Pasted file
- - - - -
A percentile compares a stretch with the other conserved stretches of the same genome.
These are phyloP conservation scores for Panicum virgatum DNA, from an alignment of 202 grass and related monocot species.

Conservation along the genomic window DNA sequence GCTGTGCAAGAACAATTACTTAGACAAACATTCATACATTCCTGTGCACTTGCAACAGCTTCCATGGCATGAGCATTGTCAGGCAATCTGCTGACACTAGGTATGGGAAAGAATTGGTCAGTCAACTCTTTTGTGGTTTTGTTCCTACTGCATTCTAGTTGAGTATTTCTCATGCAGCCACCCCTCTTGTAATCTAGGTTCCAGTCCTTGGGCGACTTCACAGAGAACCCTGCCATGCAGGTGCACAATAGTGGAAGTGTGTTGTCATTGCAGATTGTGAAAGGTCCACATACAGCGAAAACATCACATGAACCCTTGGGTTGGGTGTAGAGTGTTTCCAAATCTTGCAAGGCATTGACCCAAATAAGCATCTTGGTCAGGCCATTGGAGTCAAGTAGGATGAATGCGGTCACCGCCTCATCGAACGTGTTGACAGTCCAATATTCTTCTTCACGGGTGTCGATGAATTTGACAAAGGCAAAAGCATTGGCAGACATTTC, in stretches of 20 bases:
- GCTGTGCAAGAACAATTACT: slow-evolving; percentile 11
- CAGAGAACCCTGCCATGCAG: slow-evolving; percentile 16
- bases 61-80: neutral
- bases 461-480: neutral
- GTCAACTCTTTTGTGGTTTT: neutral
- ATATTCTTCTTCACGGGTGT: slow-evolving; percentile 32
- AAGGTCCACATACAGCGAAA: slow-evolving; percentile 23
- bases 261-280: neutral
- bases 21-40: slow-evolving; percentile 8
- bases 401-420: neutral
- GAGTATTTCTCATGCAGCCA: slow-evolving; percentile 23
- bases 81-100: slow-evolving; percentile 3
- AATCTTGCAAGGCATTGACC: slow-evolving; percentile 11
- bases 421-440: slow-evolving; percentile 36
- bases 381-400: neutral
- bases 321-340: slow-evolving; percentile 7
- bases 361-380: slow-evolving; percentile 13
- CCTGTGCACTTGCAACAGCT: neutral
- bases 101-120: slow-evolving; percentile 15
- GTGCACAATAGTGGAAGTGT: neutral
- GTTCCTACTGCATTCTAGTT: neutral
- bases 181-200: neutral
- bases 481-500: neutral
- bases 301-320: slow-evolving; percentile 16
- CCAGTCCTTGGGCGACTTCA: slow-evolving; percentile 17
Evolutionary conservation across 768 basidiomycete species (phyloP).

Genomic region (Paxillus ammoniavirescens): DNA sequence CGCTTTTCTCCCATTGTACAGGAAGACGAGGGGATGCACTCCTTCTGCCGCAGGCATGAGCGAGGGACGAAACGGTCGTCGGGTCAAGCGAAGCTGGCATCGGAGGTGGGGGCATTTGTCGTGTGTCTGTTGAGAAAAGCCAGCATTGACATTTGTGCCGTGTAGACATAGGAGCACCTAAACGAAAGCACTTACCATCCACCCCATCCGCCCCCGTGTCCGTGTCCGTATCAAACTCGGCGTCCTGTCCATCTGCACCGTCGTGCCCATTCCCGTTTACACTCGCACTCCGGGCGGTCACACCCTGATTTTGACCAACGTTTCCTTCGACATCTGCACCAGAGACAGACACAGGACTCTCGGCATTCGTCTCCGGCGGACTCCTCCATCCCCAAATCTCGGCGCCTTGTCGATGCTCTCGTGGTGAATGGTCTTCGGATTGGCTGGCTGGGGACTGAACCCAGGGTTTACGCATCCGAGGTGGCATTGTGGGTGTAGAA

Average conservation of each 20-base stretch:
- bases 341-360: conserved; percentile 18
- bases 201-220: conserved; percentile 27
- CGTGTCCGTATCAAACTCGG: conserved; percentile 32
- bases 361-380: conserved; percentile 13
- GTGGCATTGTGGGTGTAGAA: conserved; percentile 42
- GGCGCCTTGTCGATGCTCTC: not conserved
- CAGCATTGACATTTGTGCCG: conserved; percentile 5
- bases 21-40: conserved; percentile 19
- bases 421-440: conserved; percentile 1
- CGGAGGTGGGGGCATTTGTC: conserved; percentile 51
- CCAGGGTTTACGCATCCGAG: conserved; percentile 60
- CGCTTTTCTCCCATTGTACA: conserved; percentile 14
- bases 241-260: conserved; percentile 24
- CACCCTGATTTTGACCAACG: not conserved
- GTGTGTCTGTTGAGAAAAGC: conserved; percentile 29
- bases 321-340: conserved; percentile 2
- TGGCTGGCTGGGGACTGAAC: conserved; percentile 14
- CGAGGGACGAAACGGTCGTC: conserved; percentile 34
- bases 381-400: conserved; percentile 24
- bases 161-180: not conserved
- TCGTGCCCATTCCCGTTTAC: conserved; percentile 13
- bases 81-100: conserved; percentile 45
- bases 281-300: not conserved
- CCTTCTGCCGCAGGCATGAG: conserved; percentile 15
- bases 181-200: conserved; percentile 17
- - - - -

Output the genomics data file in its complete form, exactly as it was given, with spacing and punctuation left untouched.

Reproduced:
A percentile compares a stretch with the other conserved stretches of the same genome.
These are phyloP conservation scores for Panicum virgatum DNA, from an alignment of 202 grass and related monocot species.

Conservation along the genomic window DNA sequence GCTGTGCAAGAACAATTACTTAGACAAACATTCATACATTCCTGTGCACTTGCAACAGCTTCCATGGCATGAGCATTGTCAGGCAATCTGCTGACACTAGGTATGGGAAAGAATTGGTCAGTCAACTCTTTTGTGGTTTTGTTCCTACTGCATTCTAGTTGAGTATTTCTCATGCAGCCACCCCTCTTGTAATCTAGGTTCCAGTCCTTGGGCGACTTCACAGAGAACCCTGCCATGCAGGTGCACAATAGTGGAAGTGTGTTGTCATTGCAGATTGTGAAAGGTCCACATACAGCGAAAACATCACATGAACCCTTGGGTTGGGTGTAGAGTGTTTCCAAATCTTGCAAGGCATTGACCCAAATAAGCATCTTGGTCAGGCCATTGGAGTCAAGTAGGATGAATGCGGTCACCGCCTCATCGAACGTGTTGACAGTCCAATATTCTTCTTCACGGGTGTCGATGAATTTGACAAAGGCAAAAGCATTGGCAGACATTTC, in stretches of 20 bases:
- GCTGTGCAAGAACAATTACT: slow-evolving; percentile 11
- CAGAGAACCCTGCCATGCAG: slow-evolving; percentile 16
- bases 61-80: neutral
- bases 461-480: neutral
- GTCAACTCTTTTGTGGTTTT: neutral
- ATATTCTTCTTCACGGGTGT: slow-evolving; percentile 32
- AAGGTCCACATACAGCGAAA: slow-evolving; percentile 23
- bases 261-280: neutral
- bases 21-40: slow-evolving; percentile 8
- bases 401-420: neutral
- GAGTATTTCTCATGCAGCCA: slow-evolving; percentile 23
- bases 81-100: slow-evolving; percentile 3
- AATCTTGCAAGGCATTGACC: slow-evolving; percentile 11
- bases 421-440: slow-evolving; percentile 36
- bases 381-400: neutral
- bases 321-340: slow-evolving; percentile 7
- bases 361-380: slow-evolving; percentile 13
- CCTGTGCACTTGCAACAGCT: neutral
- bases 101-120: slow-evolving; percentile 15
- GTGCACAATAGTGGAAGTGT: neutral
- GTTCCTACTGCATTCTAGTT: neutral
- bases 181-200: neutral
- bases 481-500: neutral
- bases 301-320: slow-evolving; percentile 16
- CCAGTCCTTGGGCGACTTCA: slow-evolving; percentile 17
Evolutionary conservation across 768 basidiomycete species (phyloP).

Genomic region (Paxillus ammoniavirescens): DNA sequence CGCTTTTCTCCCATTGTACAGGAAGACGAGGGGATGCACTCCTTCTGCCGCAGGCATGAGCGAGGGACGAAACGGTCGTCGGGTCAAGCGAAGCTGGCATCGGAGGTGGGGGCATTTGTCGTGTGTCTGTTGAGAAAAGCCAGCATTGACATTTGTGCCGTGTAGACATAGGAGCACCTAAACGAAAGCACTTACCATCCACCCCATCCGCCCCCGTGTCCGTGTCCGTATCAAACTCGGCGTCCTGTCCATCTGCACCGTCGTGCCCATTCCCGTTTACACTCGCACTCCGGGCGGTCACACCCTGATTTTGACCAACGTTTCCTTCGACATCTGCACCAGAGACAGACACAGGACTCTCGGCATTCGTCTCCGGCGGACTCCTCCATCCCCAAATCTCGGCGCCTTGTCGATGCTCTCGTGGTGAATGGTCTTCGGATTGGCTGGCTGGGGACTGAACCCAGGGTTTACGCATCCGAGGTGGCATTGTGGGTGTAGAA

Average conservation of each 20-base stretch:
- bases 341-360: conserved; percentile 18
- bases 201-220: conserved; percentile 27
- CGTGTCCGTATCAAACTCGG: conserved; percentile 32
- bases 361-380: conserved; percentile 13
- GTGGCATTGTGGGTGTAGAA: conserved; percentile 42
- GGCGCCTTGTCGATGCTCTC: not conserved
- CAGCATTGACATTTGTGCCG: conserved; percentile 5
- bases 21-40: conserved; percentile 19
- bases 421-440: conserved; percentile 1
- CGGAGGTGGGGGCATTTGTC: conserved; percentile 51
- CCAGGGTTTACGCATCCGAG: conserved; percentile 60
- CGCTTTTCTCCCATTGTACA: conserved; percentile 14
- bases 241-260: conserved; percentile 24
- CACCCTGATTTTGACCAACG: not conserved
- GTGTGTCTGTTGAGAAAAGC: conserved; percentile 29
- bases 321-340: conserved; percentile 2
- TGGCTGGCTGGGGACTGAAC: conserved; percentile 14
- CGAGGGACGAAACGGTCGTC: conserved; percentile 34
- bases 381-400: conserved; percentile 24
- bases 161-180: not conserved
- TCGTGCCCATTCCCGTTTAC: conserved; percentile 13
- bases 81-100: conserved; percentile 45
- bases 281-300: not conserved
- CCTTCTGCCGCAGGCATGAG: conserved; percentile 15
- bases 181-200: conserved; percentile 17